There was a risk when the Washington Nationals sent Stephen Strasburg out to pitch Wednesday night, and there will be a risk when they send him out to pitch … well, whenever that is, be it this fall, as they hope, or next spring, or (gulp) beyond. “Football quarterback” might well be the most important position in American sports, but “pitcher’s elbow” has to be its most important body part — so valuable, so fickle.
Strasburg is one of just 19 pitchers in the history of baseball to receive a nine-figure contract. That deal — seven years, $175 million — doesn’t even begin until next season. And despite the take-a-deep-breath-and-relax pronouncement by the Nationals on Thursday afternoon — an MRI exam revealed Strasburg’s ulnar collateral ligament was intact, that he instead has a “flexor mass strain” in his elbow — next season might still be the next time we see Strasburg pitch.
But as Washington bit its lip and clutched its pocketbook in nervous nearly all day Thursday, the worst-case scenario was certainly considered, from inside the offices at Nationals Park to the streets of the District and out into the burbs. Among the considerations: If the Nationals committed $175 million to a pitcher beginning in 2017, and that pitcher wasn’t able to pitch during most or all of that contract, what would be the financial impact on the franchise?
(This is not to suggest Strasburg won’t pitch between 2017 and 2023, the seasons that the contract covers. But in that long, slow walk from the mound to the dugout tunnel Wednesday night, it certainly seemed like a second Tommy John surgery was among the possibilities, and a second Tommy John surgery comes with no guarantees. So …)
The quick answer, of course, is that baseball contracts, from a club perspective, are what the terms say they are. In baseball, you don’t hear phrases like “guaranteed money,” such common parlance in the NFL. In baseball, all the money is guaranteed. If a club cuts a player it signed for $175 million, or that player is hurt and unable to perform, the player is owed not a penny less than $175 million. What a world.
Clubs, though, sometimes try to find a way to mitigate risk, the risk they take every time a Strasburg or Max Scherzer or — pick any of the 19 pitchers who have signed those $100 million-plus contracts — takes the mound. The only real recourse: taking out an insurance policy.
Unlike the NBA and NHL, Major League Baseball has no mandatory insurance policy that clubs buy into, insuring the five most expensive contracts on a roster should they miss a certain number of consecutive games. (In the NHL, it’s 30.) Baseball clubs must go into an open marketplace and try to purchase insurance on their own.
“The majority of teams do buy insurance,” said Dan Burns, the CEO of Pro Financial Services, a company that has been providing such policies for more than 35 years.
The policies, Burns said, are fairly straightforward. The decisions on whether to buy can be difficult. There are four main components that determine the club’s cost: the dollar amount of the contract the team wants to insure; whether the player is a pitcher or not, because pitchers cost “probably two-and-a-half to three times” as much to insure as position players, Burns said; age, because it’s cheaper to insure a younger, healthy player; and, finally, the length of the contract, which can get tricky, because companies don’t generally issue seven-year policies to cover seven-year contracts, preferring to offer the insurance in two- or three-year chunks.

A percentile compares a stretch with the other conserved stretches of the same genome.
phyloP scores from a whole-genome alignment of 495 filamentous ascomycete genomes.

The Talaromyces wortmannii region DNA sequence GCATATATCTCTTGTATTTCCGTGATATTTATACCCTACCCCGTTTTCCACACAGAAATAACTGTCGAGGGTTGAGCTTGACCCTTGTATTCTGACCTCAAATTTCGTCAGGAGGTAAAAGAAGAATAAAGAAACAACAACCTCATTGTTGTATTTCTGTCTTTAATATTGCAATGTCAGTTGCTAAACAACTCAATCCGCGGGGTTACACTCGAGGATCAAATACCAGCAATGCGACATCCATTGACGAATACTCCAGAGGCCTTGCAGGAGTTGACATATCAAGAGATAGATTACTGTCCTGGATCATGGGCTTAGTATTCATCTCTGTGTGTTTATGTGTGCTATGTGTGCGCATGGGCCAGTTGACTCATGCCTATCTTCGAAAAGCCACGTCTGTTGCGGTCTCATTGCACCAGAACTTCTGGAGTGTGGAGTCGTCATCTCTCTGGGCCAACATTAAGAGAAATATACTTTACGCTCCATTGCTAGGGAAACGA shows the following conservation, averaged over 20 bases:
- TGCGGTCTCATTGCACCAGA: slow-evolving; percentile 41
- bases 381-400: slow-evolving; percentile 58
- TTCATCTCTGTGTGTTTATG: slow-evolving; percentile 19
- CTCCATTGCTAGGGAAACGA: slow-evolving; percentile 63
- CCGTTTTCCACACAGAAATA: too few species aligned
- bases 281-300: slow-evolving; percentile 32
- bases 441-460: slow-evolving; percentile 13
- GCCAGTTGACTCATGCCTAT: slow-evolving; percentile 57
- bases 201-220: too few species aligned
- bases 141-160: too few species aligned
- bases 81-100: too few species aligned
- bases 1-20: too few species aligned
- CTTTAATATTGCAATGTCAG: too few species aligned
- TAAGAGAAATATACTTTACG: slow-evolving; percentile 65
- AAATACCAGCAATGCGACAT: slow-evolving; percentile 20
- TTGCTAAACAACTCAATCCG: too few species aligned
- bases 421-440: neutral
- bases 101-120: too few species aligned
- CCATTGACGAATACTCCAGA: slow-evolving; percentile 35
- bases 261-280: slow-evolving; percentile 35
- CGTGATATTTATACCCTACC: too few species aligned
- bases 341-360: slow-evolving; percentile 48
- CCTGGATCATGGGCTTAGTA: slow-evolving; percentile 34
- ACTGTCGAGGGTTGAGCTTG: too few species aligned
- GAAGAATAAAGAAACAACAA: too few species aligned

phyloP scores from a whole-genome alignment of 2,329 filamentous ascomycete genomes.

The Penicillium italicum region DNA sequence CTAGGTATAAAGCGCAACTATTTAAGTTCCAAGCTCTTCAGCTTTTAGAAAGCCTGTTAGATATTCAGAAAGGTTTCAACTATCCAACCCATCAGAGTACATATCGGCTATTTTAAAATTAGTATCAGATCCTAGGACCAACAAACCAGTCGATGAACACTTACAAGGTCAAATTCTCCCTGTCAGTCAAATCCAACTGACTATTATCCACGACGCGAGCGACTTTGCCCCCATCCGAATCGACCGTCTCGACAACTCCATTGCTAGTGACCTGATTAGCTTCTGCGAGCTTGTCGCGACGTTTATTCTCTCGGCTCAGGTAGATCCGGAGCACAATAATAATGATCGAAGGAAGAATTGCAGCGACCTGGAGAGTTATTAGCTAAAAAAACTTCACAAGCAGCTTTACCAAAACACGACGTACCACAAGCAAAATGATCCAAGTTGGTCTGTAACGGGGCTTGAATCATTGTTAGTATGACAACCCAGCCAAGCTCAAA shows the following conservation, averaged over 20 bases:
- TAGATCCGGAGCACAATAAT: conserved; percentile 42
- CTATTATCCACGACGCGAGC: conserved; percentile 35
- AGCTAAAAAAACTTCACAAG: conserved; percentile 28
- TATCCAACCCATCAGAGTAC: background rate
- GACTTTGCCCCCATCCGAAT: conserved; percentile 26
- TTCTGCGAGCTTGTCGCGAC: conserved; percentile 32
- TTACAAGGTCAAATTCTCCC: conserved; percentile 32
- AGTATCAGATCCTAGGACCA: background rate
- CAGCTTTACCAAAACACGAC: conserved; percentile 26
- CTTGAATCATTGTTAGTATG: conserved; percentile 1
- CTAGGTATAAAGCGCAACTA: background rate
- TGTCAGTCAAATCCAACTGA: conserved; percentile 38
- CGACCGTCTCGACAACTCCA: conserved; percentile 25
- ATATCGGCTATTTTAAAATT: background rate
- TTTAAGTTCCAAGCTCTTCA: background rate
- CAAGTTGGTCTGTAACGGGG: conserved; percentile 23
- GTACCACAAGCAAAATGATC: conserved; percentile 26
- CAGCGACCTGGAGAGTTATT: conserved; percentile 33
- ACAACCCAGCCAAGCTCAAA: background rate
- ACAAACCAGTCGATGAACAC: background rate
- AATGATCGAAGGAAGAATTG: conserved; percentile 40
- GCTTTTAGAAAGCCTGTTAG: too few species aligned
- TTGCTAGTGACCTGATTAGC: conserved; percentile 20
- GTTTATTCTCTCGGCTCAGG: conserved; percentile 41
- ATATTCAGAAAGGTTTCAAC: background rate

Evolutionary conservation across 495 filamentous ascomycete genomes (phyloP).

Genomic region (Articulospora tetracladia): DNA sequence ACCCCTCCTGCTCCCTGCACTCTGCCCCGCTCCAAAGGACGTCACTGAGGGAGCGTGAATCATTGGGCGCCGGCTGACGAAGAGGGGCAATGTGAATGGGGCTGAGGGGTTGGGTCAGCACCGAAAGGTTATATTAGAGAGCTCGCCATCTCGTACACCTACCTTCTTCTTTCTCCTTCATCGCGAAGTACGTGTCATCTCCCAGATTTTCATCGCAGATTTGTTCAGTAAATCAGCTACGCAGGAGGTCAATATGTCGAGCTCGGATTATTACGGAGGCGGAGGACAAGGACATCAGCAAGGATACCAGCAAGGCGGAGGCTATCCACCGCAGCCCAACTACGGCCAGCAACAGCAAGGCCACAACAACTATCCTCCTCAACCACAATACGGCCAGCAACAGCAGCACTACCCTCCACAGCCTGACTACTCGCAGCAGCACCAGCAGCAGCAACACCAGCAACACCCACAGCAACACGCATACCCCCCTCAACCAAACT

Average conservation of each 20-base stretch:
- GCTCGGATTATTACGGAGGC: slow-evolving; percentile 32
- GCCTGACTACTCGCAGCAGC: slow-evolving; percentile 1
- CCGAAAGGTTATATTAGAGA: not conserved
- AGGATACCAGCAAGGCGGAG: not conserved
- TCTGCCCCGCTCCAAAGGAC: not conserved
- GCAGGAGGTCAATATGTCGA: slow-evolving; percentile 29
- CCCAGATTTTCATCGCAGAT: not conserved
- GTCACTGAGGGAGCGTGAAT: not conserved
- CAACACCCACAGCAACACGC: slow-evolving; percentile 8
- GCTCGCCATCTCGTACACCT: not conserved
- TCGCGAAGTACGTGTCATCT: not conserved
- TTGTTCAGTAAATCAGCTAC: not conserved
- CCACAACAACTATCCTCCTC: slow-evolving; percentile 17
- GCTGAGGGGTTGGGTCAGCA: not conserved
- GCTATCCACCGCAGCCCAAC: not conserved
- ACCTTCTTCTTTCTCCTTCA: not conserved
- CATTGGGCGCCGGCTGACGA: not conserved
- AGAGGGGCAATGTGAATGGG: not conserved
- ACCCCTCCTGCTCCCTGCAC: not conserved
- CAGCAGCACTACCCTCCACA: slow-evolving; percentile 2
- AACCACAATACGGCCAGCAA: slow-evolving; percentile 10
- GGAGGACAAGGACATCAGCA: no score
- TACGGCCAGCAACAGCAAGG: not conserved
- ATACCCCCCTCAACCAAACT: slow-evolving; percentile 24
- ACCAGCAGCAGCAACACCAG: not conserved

“It’s a pretty volatile space,” Burns said. “These are very large dollar amounts on professional athletes who are at risk of getting hurt.”
The premiums can be expensive, perhaps 3 percent for the contract of a position player, 7 percent for a pitcher. Thus, insuring even the first year of Strasburg’s extension, in which he’ll make more than $18.3 million, could cost the Nationals close to $1.3 million. In order for a team to collect on an insurance policy, a player must miss a predetermined number of days — usually around 60. And even then, the club would get back only between 60-80 percent of the player’s salary.
“Theoretically, on a contract that size, you would definitely get insurance,” said an executive from another major league club, speaking of Strasburg’s deal. “The challenge is that the insurance always asks for exemptions on previous injuries. Anyone will insure anything at a certain cost. But in this case, either they have an exemption for the elbow, which would make the insurance borderline useless, or it’s so expensive — $3-4 million or something — that a team might be reluctant.”
Burns said previous injuries are a factor, but if a player has returned to the major league level and performed, reservations about health can be overcome.
Still, policies aren’t for every club. The Nationals have issued four contracts worth at least $100 million, those to Ryan Zimmerman (six years, $100 million), Jayson Werth (seven years, $126 million), Strasburg and Scherzer (seven years, $210 million). But people with knowledge of their thought process say they have found insuring such deals vexing and expensive. They haven’t done it.
Keep in mind, too, that the risk of long-term deals lies solely with the clubs. Strasburg’s deal contains player opt-out clauses after both 2019 and 2020, so if he’s healthy and performing and the market continues to go up (which it will), he could leave the Nationals for a shot at the open market. Should he be hurt or pitching poorly after 2019 or 2020, Washington has no such option.
So, then, risk. Maybe Strasburg returns in a month, ready to go for the playoffs. Even if that’s the case, remember when he takes the mound that throwing a baseball isn’t a natural motion, that the elbow can break, and that each game, each inning, each pitch brings with it the risk that tens of millions of dollars will be cut from the payroll with a surgeon’s knife.